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TombRaiderFTW last won the day on March 13

TombRaiderFTW had the most liked content!

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About TombRaiderFTW

  • Rank
    KIC Superstar
  • Birthday 11/25/1991

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  • Gender
  • Location
    The Dino Institute
  • Interests
    Highly themed, totally immersive dark ride adventures.

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  1. ^ I'm in the opposite boat--when that area looked like that, I was developing my love of parks and Tomb Raider: The Ride. I think about that big, open entrance plaza and trees nearly surrounding the building all the time, because that was from my "golden years" at the park. I'm still a little salty that the textured plaza concrete is all but gone at this point. Sorry, I'm getting into Grumpy Old Man mode...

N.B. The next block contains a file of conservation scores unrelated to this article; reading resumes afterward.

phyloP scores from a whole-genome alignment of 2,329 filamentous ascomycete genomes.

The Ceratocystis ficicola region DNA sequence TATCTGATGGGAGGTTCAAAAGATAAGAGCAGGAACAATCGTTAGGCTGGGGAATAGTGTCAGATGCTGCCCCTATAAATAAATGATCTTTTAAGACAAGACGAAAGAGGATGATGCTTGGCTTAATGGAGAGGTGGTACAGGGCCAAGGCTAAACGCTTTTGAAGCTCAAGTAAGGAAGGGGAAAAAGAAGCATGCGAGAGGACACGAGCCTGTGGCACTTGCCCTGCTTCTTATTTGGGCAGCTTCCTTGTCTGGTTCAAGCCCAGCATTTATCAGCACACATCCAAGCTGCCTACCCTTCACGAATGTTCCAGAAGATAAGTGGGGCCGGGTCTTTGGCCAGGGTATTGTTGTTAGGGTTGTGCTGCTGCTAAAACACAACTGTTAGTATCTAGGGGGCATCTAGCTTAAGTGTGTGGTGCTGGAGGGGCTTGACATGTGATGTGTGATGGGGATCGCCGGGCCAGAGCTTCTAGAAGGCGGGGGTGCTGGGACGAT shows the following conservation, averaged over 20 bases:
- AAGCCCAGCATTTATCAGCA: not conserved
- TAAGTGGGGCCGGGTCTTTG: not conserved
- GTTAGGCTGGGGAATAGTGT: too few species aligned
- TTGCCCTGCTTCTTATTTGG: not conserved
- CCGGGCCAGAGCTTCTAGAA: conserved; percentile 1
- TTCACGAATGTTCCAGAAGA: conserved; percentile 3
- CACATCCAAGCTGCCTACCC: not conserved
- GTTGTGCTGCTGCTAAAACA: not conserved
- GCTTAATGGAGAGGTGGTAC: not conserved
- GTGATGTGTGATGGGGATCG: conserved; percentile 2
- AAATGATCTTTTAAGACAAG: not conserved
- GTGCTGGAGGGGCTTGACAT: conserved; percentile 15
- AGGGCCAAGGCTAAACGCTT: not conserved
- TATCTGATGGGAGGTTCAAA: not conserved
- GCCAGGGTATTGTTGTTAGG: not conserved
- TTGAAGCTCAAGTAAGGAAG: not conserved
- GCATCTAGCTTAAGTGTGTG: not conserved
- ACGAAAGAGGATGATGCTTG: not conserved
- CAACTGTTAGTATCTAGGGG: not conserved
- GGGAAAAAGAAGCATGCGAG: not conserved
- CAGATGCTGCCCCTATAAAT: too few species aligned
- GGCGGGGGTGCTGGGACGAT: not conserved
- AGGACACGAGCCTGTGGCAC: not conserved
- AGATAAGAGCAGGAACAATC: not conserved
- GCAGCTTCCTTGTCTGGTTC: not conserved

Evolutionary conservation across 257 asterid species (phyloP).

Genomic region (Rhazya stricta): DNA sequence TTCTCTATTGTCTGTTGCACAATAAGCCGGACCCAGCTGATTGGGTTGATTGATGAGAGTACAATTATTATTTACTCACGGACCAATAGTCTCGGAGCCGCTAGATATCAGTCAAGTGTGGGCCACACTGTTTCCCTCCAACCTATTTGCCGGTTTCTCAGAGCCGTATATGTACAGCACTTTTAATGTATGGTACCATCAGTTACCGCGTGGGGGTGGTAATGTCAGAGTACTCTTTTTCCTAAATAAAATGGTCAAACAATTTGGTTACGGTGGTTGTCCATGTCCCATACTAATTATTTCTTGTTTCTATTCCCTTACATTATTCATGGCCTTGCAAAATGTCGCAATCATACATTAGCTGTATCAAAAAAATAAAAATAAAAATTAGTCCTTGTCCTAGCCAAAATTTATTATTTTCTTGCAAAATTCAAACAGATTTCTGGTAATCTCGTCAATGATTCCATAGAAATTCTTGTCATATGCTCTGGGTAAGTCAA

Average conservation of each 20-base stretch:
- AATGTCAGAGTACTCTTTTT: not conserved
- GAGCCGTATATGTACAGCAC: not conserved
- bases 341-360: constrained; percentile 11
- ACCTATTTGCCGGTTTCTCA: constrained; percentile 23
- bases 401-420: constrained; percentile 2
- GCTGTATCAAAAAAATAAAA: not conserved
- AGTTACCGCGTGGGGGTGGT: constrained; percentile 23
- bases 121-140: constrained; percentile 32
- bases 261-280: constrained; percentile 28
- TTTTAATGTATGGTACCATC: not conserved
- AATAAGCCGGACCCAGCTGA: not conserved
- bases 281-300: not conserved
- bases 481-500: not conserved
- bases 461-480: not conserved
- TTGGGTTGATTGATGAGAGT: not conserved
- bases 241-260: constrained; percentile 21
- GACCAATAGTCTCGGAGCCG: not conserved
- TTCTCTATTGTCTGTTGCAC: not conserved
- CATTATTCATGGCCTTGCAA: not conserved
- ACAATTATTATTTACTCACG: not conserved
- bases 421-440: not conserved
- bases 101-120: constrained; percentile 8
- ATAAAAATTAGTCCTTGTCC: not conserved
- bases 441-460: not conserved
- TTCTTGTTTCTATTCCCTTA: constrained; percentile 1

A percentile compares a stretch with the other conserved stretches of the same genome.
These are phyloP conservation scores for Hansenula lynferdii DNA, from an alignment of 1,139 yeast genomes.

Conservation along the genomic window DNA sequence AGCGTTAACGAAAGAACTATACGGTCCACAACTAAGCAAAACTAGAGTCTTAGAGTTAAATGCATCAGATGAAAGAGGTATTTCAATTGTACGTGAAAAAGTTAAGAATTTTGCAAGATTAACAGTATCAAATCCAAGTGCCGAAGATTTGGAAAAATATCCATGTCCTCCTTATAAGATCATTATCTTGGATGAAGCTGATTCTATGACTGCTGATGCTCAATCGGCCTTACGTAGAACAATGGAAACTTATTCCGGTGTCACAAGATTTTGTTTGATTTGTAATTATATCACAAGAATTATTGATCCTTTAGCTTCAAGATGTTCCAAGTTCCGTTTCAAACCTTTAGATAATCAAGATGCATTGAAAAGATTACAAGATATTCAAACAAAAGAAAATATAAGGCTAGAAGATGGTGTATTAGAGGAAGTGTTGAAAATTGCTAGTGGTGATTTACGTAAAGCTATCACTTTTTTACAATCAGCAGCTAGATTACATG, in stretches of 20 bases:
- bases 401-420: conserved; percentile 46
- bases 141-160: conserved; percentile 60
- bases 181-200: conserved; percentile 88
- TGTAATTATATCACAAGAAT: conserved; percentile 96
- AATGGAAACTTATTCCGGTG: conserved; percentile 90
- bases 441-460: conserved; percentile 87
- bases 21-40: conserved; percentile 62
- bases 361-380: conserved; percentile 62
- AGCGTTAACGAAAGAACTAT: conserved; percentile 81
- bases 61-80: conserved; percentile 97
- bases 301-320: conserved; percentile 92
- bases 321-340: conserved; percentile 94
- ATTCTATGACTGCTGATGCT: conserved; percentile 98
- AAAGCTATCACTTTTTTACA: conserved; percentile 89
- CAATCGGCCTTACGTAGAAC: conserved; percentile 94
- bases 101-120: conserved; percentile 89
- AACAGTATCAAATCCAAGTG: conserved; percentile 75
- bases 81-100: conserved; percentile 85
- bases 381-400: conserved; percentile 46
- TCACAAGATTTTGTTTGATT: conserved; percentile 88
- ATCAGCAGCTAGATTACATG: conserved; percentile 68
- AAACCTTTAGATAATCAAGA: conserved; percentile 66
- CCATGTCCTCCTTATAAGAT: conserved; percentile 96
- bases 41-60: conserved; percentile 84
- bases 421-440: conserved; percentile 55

2. ^ Sure! So I don't know if this is super well known in the enthusiast community, but KI has some alternate systems in place for people who are able to ride the rides but have some kind of disability that keeps them from physically waiting in the queue. There are two or three different kinds of sheets, and they're generally referred to by the color of sheet they are given. The sheet communicates to the ride operators what rides the guest can or can't ride and is used to track the guest's wait times. Folks who use the green sheets walk up the exit and hand the sheet to a ride op, who will check that they can ride, check what time it is, check how long the line is, and then write down when they can return to ride the ride based on what the wait time is. So if I'm at Adventure Express, it's 2:00pm, and we have a 15 minute wait, I'll write on their sheet that they can return to ride AE at 2:15. A lot of the time (at least at the rides I worked), folks who used green sheets would stand to the side at the exit and wait for their time to ride. Sometimes, if I wasn't in the middle of something, they would strike up a conversation. Often, they would happen to be very friendly people whose conversation often ended up being a highlight of my day. Obviously that's not a rule for everyone who uses a green sheet; that was just my experience in the shortish time I worked at the park. A few memorable groups took time to ask what my name was and thank me by name and wish me a good rest of my day as they left. I thought that was really sweet. Also, it's a common misconception among people who witness the systems being used but don't know the details of it that the people using them don't have to wait to ride. That's actually completely untrue. There ARE wait times built into it; they're just not waited out in the queue. It's a very clever little system, and I'm really glad the park has it. It gives folks who might not otherwise have the opportunity to ride the ability to make memories together on the rides, and I think that's awesome.